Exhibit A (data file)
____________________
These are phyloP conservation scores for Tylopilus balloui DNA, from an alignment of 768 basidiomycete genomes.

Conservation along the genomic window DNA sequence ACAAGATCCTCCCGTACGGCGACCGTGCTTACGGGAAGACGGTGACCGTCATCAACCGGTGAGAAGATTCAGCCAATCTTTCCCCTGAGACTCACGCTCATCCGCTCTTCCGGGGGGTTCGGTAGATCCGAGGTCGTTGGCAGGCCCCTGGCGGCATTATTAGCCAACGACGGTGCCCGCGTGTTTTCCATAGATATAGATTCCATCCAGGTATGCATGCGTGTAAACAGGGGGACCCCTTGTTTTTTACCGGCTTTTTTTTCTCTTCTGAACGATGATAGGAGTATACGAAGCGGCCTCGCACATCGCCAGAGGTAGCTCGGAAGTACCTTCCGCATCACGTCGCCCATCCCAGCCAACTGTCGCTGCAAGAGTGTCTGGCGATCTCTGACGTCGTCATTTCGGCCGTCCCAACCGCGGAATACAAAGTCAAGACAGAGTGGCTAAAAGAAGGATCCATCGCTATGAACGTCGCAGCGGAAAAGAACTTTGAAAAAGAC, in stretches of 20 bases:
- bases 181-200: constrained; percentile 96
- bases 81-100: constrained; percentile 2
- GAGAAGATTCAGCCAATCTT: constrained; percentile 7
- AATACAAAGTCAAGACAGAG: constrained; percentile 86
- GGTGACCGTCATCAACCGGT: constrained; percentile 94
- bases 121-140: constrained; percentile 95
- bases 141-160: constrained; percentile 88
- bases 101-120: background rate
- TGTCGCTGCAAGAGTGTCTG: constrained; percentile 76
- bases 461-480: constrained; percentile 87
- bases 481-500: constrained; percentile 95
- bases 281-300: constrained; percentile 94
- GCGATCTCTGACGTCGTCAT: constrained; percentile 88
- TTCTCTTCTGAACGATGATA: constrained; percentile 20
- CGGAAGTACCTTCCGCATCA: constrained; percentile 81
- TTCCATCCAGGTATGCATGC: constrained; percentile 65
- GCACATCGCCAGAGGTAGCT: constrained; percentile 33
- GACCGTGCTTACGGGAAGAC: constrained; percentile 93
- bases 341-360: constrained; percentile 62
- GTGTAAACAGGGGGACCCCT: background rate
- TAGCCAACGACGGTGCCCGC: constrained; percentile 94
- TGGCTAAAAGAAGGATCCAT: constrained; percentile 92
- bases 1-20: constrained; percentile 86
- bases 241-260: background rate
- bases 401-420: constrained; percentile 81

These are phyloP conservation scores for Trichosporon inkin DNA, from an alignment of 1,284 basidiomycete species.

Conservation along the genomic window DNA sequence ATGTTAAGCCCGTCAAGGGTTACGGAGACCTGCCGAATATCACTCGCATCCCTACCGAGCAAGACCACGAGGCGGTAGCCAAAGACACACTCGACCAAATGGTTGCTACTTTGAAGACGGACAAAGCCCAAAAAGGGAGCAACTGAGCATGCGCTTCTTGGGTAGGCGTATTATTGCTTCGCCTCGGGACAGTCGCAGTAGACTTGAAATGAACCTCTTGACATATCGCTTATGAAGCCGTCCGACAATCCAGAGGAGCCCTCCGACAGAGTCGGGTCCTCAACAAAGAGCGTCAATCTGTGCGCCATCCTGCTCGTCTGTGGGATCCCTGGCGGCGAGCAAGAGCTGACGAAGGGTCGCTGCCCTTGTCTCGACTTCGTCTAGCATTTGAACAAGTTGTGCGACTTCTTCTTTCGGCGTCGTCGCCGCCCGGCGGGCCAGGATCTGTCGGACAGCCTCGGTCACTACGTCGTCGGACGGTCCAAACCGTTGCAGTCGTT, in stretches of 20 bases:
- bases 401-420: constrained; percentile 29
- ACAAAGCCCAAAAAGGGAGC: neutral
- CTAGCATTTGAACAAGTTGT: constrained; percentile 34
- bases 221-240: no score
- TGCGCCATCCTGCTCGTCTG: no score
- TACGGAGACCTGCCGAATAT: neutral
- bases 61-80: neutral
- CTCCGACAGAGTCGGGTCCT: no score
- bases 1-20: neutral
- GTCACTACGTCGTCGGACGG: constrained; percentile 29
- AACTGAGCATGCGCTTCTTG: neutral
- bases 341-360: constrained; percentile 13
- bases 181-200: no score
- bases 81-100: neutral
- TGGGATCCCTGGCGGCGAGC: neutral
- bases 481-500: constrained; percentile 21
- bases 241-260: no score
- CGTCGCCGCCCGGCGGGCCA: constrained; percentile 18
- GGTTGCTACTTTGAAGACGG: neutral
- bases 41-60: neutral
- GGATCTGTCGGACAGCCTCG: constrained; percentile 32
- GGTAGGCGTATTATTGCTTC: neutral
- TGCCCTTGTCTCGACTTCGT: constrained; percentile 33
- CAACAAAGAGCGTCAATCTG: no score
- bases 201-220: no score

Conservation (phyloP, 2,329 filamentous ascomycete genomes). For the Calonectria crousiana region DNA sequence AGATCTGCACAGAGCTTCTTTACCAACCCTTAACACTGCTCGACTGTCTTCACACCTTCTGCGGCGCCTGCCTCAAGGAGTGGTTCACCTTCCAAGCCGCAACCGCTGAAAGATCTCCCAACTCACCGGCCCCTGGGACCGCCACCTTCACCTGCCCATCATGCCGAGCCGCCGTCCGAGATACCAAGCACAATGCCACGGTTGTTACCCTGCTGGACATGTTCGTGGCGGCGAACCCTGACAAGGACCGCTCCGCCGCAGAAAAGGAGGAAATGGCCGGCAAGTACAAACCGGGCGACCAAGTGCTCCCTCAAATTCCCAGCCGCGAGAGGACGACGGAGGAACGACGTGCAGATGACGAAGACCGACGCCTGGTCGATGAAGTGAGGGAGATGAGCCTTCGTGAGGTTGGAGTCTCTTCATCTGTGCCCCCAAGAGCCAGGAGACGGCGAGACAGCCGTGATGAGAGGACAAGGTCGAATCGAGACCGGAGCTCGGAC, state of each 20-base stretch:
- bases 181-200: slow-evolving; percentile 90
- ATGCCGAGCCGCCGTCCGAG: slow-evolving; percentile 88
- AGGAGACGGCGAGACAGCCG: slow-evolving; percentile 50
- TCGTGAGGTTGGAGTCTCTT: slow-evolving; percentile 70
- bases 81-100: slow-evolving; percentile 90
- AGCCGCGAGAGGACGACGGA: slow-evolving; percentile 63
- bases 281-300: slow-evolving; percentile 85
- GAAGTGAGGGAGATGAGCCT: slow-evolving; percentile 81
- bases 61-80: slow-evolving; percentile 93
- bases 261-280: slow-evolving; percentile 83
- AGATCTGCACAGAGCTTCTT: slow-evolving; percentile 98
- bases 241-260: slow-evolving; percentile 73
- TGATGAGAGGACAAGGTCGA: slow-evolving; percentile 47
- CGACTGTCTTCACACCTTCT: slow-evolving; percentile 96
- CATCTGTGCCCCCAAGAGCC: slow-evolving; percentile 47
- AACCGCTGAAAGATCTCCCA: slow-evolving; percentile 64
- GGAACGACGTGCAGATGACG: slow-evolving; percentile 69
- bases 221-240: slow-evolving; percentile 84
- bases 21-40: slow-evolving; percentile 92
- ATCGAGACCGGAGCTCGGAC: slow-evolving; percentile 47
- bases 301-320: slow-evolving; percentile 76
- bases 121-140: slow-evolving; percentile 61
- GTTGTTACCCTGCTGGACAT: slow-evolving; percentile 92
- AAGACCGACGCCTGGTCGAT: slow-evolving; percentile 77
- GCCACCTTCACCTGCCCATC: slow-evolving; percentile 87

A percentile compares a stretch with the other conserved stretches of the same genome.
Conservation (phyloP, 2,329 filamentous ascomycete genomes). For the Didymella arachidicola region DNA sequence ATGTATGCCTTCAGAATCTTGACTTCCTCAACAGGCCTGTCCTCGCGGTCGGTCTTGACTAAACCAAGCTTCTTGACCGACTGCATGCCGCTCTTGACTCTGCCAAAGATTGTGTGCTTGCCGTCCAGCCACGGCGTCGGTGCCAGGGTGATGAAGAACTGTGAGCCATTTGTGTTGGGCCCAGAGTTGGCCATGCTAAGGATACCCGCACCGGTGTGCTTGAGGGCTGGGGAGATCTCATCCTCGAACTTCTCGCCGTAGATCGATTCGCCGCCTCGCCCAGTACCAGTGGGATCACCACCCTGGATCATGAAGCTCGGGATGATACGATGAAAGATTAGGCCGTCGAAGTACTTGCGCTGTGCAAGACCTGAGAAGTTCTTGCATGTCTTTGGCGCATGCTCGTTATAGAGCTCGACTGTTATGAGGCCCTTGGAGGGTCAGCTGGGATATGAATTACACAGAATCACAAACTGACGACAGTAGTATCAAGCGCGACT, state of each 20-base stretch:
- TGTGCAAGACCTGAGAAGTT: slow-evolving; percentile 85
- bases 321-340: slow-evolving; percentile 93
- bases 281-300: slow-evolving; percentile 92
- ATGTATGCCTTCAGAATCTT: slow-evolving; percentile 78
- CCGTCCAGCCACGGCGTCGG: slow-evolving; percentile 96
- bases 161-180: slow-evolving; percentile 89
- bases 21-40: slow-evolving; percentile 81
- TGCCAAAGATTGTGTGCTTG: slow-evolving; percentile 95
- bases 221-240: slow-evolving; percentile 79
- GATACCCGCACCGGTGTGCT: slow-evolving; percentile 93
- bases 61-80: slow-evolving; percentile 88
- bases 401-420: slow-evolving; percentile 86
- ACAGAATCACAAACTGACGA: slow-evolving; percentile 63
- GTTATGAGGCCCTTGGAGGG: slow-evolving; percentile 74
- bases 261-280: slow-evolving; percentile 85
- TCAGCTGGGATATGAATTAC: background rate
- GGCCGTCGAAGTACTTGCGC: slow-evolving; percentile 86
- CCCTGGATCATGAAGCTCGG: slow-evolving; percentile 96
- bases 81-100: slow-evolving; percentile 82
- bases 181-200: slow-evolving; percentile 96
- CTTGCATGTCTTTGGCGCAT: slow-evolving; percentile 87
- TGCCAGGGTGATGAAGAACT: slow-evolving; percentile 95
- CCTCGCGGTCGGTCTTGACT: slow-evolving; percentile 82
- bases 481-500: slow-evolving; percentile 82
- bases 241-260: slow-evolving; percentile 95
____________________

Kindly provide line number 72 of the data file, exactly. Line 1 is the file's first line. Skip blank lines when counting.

- GGAACGACGTGCAGATGACG: slow-evolving; percentile 69